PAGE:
He sensed her before he saw her.
His cabin was dark as Soval entered, with no immediate sign of a foreign presence but the atmosphere of the room had clearly been disturbed since he departed earlier this morning. A tangible sense of Other filled it, causing instincts long dormant to rouse. He tensed his muscles, controlled his breathing, and tilted his head to one side as he focused on auditory clues as to the identity of the trespasser.
There. Breathing, steady and rhythmic. A subtle shift of cloth. The muted but distinctive beating of a heart. If he had been female, he might have been able to identify the interloper through scent alone, but even without their superior olfactory capabilities, the trespasser's distinctive smell was undeniable.
"Are you lost?" he asked aloud as he reached for the door annunciator and the 'emergency distress' alert next to the transmit button. It was a new installation, one that Lieutenant Commander Reed had insisted on for all comm-panels, and would send a ship-wide alarm to all security and MACO personnel. With one press of this button, heavily armed and overly aggressive humans would converge upon his cabin within seconds.
But his finger would not move.
The temperature in his quarters dropped precipitously – a full two degrees – and Soval grimaced at the sudden sensation of immense pressure closing in upon him, almost as if internal life support had been dramatically altered. Once, shortly after he'd accepted the assignment to Earth as the ambassador, he'd joined a deep-sea diving expedition, both to overcome his secret, illogical fear of open water and to acclimatize himself to the new environment, and the crushing force that now pressed in on all sides reminded him far too much of the more dangerous moments from that experience. Beyond that sensation, he could feel a foreign mind pressing in against his, demanding obedience and short-circuiting his muscle control. The four centimeters between his finger and the distress button seemed an unfathomable gulf.
"You are different," Rajiin murmured as she emerged from the shadows, her eyes glittering. An unseen force compressed tightly around his thoughts like a vice, and Soval drew in a sharp, surprised breath. He had disapproved of Captain Archer's decision to bring the woman aboard, but had been unable to determine the nature of his distrust for her. The story she told was too convenient, too practiced, even if significant parts of it rang true. As neither Lieutenant Commander Reed nor Major Hayes contested the captain's decision, Soval had presumed that the confusion plaguing him over how many of the market vendors reacted to his presence – recognition in some instances, open fear in others – had distracted him from the truth of the matter.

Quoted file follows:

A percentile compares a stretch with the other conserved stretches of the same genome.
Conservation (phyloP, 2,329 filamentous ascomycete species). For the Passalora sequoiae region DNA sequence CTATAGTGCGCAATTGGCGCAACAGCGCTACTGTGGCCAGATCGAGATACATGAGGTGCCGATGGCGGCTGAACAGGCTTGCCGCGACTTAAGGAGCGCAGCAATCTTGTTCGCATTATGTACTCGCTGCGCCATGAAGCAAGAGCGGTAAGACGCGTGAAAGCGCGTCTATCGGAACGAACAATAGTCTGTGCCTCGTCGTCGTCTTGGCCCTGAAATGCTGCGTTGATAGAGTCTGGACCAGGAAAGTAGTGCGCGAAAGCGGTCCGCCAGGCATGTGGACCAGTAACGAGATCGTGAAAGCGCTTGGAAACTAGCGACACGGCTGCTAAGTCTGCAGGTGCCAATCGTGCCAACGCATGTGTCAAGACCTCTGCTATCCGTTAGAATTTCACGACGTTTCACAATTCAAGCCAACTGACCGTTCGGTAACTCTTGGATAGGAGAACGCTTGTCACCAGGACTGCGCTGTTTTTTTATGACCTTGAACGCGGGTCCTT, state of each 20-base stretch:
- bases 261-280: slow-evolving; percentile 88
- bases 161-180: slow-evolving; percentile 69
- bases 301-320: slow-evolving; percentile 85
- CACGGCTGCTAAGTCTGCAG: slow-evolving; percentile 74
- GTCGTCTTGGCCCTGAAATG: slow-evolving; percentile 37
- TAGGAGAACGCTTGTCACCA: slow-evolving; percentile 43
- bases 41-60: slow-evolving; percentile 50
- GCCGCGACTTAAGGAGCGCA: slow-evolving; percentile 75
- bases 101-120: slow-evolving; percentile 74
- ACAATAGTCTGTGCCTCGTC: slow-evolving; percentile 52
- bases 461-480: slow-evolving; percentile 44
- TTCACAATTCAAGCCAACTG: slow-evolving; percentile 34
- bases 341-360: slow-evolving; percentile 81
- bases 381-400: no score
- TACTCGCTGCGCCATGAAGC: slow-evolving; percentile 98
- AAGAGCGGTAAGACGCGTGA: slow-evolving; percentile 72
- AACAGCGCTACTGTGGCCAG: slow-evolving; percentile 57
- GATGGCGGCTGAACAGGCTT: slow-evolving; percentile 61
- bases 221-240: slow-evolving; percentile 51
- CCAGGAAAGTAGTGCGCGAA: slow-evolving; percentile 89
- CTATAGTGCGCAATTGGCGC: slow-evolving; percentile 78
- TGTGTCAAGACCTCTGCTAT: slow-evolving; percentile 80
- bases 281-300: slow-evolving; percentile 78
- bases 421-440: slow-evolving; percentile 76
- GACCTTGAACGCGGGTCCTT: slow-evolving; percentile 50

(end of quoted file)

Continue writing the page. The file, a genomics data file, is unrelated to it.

Clearly, his distrust of her had not been misplaced.
"You are not like the others," the woman said as she stepped closer. Soval inhaled slowly. An eternity ago, when he was young and foolish and newly wed to a woman he sincerely cherished, he had studied the forbidden mental techniques of his ancestors, principally because his mate had encouraged it and he'd been more than slightly obsessed with ensuring her contentment, but also because of rampant curiosity. The very idea that he could touch another's mind was fascinating and, in the end, these same practices served him well when he joined the Ministry of Intelligence following the death of his son and the later loss of his wife to the kolinahr. It had been nearly six decades since he had last needed to utilize any of these techniques, but the memory of what to do came easily enough.
"No," he said in response to her earlier statement as he wrapped a shield of pure thought around his mind. Rajiin's influence fell away like ice suddenly melted away in the heat of a star. "I am not."
He pressed the button.
"What did you do?" Rajiin hissed, psychic energy boiling off her and freezing the air. Soval could feel his teeth rattle as the pressure differential increased.
"I summoned security," he replied. Even to his own ears, his voice sounded flat, foreign, and distant, but here, in this place where his will buffered his mind, such matters were not relevant. "They will be here in moments." Fury flashed across her face and, with an inarticulate scream, she attacked.